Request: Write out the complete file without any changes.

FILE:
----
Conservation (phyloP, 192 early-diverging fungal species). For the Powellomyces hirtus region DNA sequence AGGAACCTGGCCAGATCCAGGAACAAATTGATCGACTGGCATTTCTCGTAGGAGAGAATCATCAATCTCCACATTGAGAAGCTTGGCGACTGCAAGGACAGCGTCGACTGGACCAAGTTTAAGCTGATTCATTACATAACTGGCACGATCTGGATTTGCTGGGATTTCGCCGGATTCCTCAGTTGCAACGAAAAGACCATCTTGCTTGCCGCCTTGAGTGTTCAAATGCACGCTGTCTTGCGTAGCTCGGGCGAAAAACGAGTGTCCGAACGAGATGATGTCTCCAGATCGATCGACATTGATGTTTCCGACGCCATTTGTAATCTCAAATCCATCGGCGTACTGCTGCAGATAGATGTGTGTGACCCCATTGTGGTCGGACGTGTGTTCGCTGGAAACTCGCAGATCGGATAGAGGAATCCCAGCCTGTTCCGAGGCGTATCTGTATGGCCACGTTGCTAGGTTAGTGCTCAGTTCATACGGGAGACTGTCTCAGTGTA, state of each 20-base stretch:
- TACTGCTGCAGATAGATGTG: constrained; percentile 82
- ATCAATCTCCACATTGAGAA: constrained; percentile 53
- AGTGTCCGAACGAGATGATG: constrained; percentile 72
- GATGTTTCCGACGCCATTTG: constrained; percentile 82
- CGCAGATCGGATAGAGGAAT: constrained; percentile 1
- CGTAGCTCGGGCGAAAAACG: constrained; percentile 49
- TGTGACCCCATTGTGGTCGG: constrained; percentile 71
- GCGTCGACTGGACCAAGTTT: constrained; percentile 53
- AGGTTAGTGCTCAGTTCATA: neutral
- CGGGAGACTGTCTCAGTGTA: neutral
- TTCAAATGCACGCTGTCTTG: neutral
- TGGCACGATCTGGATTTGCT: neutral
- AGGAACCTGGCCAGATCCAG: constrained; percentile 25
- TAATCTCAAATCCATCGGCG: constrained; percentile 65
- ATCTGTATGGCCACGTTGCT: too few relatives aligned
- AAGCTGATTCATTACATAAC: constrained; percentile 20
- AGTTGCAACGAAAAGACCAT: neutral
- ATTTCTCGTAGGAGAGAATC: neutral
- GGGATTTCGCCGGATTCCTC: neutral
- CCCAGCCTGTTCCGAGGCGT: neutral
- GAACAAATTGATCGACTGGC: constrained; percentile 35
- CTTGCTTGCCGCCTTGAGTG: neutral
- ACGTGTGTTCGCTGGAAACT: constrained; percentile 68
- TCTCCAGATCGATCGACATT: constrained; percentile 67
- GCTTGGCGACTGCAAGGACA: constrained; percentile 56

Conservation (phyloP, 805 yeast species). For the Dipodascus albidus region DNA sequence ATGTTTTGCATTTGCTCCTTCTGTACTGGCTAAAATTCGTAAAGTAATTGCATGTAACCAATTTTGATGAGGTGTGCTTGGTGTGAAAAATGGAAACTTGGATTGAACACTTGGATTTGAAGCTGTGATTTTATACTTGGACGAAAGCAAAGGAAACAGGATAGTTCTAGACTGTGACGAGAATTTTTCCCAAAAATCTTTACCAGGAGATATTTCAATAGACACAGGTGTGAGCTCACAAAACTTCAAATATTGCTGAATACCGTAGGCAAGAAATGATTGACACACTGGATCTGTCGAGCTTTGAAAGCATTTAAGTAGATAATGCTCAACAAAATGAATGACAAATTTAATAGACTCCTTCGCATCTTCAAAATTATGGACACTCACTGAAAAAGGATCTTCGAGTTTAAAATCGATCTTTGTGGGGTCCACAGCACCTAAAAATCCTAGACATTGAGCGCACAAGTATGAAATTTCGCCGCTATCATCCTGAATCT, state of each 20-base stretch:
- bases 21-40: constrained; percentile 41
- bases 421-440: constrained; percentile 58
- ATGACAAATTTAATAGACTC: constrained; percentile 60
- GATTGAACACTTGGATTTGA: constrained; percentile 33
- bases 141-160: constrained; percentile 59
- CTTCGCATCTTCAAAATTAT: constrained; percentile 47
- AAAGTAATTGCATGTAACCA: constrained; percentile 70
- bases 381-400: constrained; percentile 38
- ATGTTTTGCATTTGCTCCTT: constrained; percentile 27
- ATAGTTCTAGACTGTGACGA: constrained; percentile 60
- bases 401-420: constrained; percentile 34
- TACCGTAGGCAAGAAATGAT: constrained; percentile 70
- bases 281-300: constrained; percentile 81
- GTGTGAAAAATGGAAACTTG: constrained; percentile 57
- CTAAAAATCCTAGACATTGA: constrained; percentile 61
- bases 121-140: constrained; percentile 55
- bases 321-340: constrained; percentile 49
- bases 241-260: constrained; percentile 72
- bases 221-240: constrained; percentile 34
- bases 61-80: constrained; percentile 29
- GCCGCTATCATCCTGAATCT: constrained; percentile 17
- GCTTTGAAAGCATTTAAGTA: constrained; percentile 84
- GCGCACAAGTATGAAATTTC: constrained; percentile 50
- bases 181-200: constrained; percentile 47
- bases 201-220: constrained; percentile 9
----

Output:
Conservation (phyloP, 192 early-diverging fungal species). For the Powellomyces hirtus region DNA sequence AGGAACCTGGCCAGATCCAGGAACAAATTGATCGACTGGCATTTCTCGTAGGAGAGAATCATCAATCTCCACATTGAGAAGCTTGGCGACTGCAAGGACAGCGTCGACTGGACCAAGTTTAAGCTGATTCATTACATAACTGGCACGATCTGGATTTGCTGGGATTTCGCCGGATTCCTCAGTTGCAACGAAAAGACCATCTTGCTTGCCGCCTTGAGTGTTCAAATGCACGCTGTCTTGCGTAGCTCGGGCGAAAAACGAGTGTCCGAACGAGATGATGTCTCCAGATCGATCGACATTGATGTTTCCGACGCCATTTGTAATCTCAAATCCATCGGCGTACTGCTGCAGATAGATGTGTGTGACCCCATTGTGGTCGGACGTGTGTTCGCTGGAAACTCGCAGATCGGATAGAGGAATCCCAGCCTGTTCCGAGGCGTATCTGTATGGCCACGTTGCTAGGTTAGTGCTCAGTTCATACGGGAGACTGTCTCAGTGTA, state of each 20-base stretch:
- TACTGCTGCAGATAGATGTG: constrained; percentile 82
- ATCAATCTCCACATTGAGAA: constrained; percentile 53
- AGTGTCCGAACGAGATGATG: constrained; percentile 72
- GATGTTTCCGACGCCATTTG: constrained; percentile 82
- CGCAGATCGGATAGAGGAAT: constrained; percentile 1
- CGTAGCTCGGGCGAAAAACG: constrained; percentile 49
- TGTGACCCCATTGTGGTCGG: constrained; percentile 71
- GCGTCGACTGGACCAAGTTT: constrained; percentile 53
- AGGTTAGTGCTCAGTTCATA: neutral
- CGGGAGACTGTCTCAGTGTA: neutral
- TTCAAATGCACGCTGTCTTG: neutral
- TGGCACGATCTGGATTTGCT: neutral
- AGGAACCTGGCCAGATCCAG: constrained; percentile 25
- TAATCTCAAATCCATCGGCG: constrained; percentile 65
- ATCTGTATGGCCACGTTGCT: too few relatives aligned
- AAGCTGATTCATTACATAAC: constrained; percentile 20
- AGTTGCAACGAAAAGACCAT: neutral
- ATTTCTCGTAGGAGAGAATC: neutral
- GGGATTTCGCCGGATTCCTC: neutral
- CCCAGCCTGTTCCGAGGCGT: neutral
- GAACAAATTGATCGACTGGC: constrained; percentile 35
- CTTGCTTGCCGCCTTGAGTG: neutral
- ACGTGTGTTCGCTGGAAACT: constrained; percentile 68
- TCTCCAGATCGATCGACATT: constrained; percentile 67
- GCTTGGCGACTGCAAGGACA: constrained; percentile 56

Conservation (phyloP, 805 yeast species). For the Dipodascus albidus region DNA sequence ATGTTTTGCATTTGCTCCTTCTGTACTGGCTAAAATTCGTAAAGTAATTGCATGTAACCAATTTTGATGAGGTGTGCTTGGTGTGAAAAATGGAAACTTGGATTGAACACTTGGATTTGAAGCTGTGATTTTATACTTGGACGAAAGCAAAGGAAACAGGATAGTTCTAGACTGTGACGAGAATTTTTCCCAAAAATCTTTACCAGGAGATATTTCAATAGACACAGGTGTGAGCTCACAAAACTTCAAATATTGCTGAATACCGTAGGCAAGAAATGATTGACACACTGGATCTGTCGAGCTTTGAAAGCATTTAAGTAGATAATGCTCAACAAAATGAATGACAAATTTAATAGACTCCTTCGCATCTTCAAAATTATGGACACTCACTGAAAAAGGATCTTCGAGTTTAAAATCGATCTTTGTGGGGTCCACAGCACCTAAAAATCCTAGACATTGAGCGCACAAGTATGAAATTTCGCCGCTATCATCCTGAATCT, state of each 20-base stretch:
- bases 21-40: constrained; percentile 41
- bases 421-440: constrained; percentile 58
- ATGACAAATTTAATAGACTC: constrained; percentile 60
- GATTGAACACTTGGATTTGA: constrained; percentile 33
- bases 141-160: constrained; percentile 59
- CTTCGCATCTTCAAAATTAT: constrained; percentile 47
- AAAGTAATTGCATGTAACCA: constrained; percentile 70
- bases 381-400: constrained; percentile 38
- ATGTTTTGCATTTGCTCCTT: constrained; percentile 27
- ATAGTTCTAGACTGTGACGA: constrained; percentile 60
- bases 401-420: constrained; percentile 34
- TACCGTAGGCAAGAAATGAT: constrained; percentile 70
- bases 281-300: constrained; percentile 81
- GTGTGAAAAATGGAAACTTG: constrained; percentile 57
- CTAAAAATCCTAGACATTGA: constrained; percentile 61
- bases 121-140: constrained; percentile 55
- bases 321-340: constrained; percentile 49
- bases 241-260: constrained; percentile 72
- bases 221-240: constrained; percentile 34
- bases 61-80: constrained; percentile 29
- GCCGCTATCATCCTGAATCT: constrained; percentile 17
- GCTTTGAAAGCATTTAAGTA: constrained; percentile 84
- GCGCACAAGTATGAAATTTC: constrained; percentile 50
- bases 181-200: constrained; percentile 47
- bases 201-220: constrained; percentile 9